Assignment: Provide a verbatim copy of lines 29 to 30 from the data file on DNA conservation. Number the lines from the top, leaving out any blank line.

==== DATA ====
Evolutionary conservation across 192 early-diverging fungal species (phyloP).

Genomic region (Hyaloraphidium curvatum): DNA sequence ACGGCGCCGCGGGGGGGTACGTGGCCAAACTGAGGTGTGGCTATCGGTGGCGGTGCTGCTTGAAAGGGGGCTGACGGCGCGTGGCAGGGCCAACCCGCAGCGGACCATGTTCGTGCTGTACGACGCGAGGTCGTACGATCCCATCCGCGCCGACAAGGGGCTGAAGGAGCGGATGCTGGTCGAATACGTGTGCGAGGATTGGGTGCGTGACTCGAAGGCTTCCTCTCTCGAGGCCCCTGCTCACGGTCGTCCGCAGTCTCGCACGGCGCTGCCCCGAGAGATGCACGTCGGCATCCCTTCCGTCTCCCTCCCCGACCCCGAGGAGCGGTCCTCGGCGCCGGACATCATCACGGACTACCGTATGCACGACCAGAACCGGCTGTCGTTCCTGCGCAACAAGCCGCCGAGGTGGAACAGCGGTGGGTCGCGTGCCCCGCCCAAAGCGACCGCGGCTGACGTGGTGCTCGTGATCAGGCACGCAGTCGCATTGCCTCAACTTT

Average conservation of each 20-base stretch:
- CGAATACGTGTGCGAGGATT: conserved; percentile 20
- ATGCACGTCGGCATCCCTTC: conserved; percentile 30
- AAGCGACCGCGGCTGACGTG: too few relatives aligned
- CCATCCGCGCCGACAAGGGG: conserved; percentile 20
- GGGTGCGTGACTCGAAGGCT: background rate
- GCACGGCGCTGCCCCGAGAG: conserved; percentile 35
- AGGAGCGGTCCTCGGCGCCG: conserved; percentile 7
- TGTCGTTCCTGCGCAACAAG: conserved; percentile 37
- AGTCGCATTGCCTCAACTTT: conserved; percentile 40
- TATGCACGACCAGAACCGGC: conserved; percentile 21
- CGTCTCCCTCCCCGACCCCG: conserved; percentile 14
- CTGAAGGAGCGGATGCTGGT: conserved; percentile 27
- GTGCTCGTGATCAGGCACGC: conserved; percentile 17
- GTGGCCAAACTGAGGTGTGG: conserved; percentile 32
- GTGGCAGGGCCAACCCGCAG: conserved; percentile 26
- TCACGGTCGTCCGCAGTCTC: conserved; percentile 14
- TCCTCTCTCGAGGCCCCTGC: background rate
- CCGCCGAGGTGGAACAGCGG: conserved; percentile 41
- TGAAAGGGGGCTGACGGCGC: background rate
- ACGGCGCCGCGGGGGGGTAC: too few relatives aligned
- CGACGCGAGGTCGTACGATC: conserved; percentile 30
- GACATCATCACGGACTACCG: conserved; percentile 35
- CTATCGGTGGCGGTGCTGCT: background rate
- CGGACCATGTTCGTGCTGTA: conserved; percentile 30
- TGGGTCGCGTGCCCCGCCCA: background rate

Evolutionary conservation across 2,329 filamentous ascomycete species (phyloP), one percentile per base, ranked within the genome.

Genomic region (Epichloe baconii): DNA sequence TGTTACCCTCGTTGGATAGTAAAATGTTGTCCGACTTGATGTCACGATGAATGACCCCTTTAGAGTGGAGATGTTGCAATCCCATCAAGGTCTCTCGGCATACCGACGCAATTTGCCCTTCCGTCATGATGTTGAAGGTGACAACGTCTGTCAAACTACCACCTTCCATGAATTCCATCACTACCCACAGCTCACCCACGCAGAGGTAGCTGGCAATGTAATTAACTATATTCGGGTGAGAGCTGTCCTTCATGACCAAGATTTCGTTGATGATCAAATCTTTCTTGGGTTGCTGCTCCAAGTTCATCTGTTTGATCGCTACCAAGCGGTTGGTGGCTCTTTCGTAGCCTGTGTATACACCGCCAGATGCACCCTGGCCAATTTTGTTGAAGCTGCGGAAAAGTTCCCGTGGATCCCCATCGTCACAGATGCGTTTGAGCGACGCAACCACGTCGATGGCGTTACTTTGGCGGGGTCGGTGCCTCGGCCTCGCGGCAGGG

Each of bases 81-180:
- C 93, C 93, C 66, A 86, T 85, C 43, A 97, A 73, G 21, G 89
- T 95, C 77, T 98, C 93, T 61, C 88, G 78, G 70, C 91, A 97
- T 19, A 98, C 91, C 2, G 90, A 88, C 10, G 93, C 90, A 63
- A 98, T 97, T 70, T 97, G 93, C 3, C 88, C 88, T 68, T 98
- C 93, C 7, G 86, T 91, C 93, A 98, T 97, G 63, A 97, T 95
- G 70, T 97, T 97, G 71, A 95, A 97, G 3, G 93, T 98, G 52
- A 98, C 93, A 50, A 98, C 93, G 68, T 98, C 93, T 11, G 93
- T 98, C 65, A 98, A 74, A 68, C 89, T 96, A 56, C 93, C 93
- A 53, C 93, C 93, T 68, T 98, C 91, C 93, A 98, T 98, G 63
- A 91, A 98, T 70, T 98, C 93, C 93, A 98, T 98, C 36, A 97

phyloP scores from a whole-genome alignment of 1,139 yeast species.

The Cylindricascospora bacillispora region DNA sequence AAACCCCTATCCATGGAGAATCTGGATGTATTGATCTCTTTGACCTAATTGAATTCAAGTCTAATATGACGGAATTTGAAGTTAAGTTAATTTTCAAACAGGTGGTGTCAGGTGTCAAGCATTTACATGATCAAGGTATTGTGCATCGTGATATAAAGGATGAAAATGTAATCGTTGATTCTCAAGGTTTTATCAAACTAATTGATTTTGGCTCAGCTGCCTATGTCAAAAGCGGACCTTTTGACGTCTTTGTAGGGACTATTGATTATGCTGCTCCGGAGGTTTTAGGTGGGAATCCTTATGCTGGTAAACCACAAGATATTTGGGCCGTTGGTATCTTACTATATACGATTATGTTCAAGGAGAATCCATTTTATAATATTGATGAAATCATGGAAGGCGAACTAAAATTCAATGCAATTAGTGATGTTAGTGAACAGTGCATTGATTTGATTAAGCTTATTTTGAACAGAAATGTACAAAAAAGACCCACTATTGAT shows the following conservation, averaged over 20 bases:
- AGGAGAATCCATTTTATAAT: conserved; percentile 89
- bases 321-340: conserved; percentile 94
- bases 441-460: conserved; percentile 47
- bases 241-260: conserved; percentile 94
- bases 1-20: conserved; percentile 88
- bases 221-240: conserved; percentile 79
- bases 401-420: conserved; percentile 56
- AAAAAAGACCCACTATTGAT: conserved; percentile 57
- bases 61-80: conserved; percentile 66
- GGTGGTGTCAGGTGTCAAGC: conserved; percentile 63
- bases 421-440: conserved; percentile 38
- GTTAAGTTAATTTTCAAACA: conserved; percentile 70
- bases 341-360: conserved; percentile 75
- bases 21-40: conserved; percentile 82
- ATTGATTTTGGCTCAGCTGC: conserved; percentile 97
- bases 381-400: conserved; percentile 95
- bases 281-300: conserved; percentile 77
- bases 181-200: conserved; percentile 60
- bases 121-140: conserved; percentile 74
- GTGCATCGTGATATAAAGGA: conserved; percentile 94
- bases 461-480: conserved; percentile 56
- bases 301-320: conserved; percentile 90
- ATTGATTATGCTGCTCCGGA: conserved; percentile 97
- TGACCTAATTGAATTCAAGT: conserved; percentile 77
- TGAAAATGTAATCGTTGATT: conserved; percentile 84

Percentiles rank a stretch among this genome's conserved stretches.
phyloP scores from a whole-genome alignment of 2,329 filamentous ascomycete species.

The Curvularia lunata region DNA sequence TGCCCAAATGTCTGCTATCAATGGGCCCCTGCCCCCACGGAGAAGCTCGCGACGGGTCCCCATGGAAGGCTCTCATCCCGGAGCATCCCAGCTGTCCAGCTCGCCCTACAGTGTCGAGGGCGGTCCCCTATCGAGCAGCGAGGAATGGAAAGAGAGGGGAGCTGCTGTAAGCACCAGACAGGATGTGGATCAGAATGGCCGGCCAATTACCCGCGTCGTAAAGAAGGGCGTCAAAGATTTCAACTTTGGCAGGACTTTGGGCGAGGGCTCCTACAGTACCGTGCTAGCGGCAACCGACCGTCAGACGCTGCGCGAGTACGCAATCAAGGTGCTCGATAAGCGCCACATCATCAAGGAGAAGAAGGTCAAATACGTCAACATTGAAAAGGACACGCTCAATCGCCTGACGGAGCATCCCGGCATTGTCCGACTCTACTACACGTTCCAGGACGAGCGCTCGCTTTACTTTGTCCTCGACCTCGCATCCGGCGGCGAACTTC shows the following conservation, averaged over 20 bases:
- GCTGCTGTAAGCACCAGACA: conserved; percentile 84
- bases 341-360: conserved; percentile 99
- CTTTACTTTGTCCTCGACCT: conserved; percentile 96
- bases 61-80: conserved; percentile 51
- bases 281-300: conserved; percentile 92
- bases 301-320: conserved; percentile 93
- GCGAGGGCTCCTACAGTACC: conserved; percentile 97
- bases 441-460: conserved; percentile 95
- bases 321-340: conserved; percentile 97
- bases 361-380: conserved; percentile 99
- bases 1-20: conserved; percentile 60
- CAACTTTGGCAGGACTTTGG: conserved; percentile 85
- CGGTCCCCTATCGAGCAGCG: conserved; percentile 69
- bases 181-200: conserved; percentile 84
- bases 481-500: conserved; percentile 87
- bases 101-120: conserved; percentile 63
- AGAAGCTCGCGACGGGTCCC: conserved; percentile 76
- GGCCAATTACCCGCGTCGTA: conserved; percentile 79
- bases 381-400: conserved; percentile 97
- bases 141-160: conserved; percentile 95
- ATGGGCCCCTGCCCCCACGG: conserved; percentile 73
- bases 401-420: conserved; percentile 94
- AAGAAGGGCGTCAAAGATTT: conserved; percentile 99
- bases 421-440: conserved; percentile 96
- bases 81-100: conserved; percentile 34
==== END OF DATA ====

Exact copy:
Evolutionary conservation across 2,329 filamentous ascomycete species (phyloP), one percentile per base, ranked within the genome.

Genomic region (Epichloe baconii): DNA sequence TGTTACCCTCGTTGGATAGTAAAATGTTGTCCGACTTGATGTCACGATGAATGACCCCTTTAGAGTGGAGATGTTGCAATCCCATCAAGGTCTCTCGGCATACCGACGCAATTTGCCCTTCCGTCATGATGTTGAAGGTGACAACGTCTGTCAAACTACCACCTTCCATGAATTCCATCACTACCCACAGCTCACCCACGCAGAGGTAGCTGGCAATGTAATTAACTATATTCGGGTGAGAGCTGTCCTTCATGACCAAGATTTCGTTGATGATCAAATCTTTCTTGGGTTGCTGCTCCAAGTTCATCTGTTTGATCGCTACCAAGCGGTTGGTGGCTCTTTCGTAGCCTGTGTATACACCGCCAGATGCACCCTGGCCAATTTTGTTGAAGCTGCGGAAAAGTTCCCGTGGATCCCCATCGTCACAGATGCGTTTGAGCGACGCAACCACGTCGATGGCGTTACTTTGGCGGGGTCGGTGCCTCGGCCTCGCGGCAGGG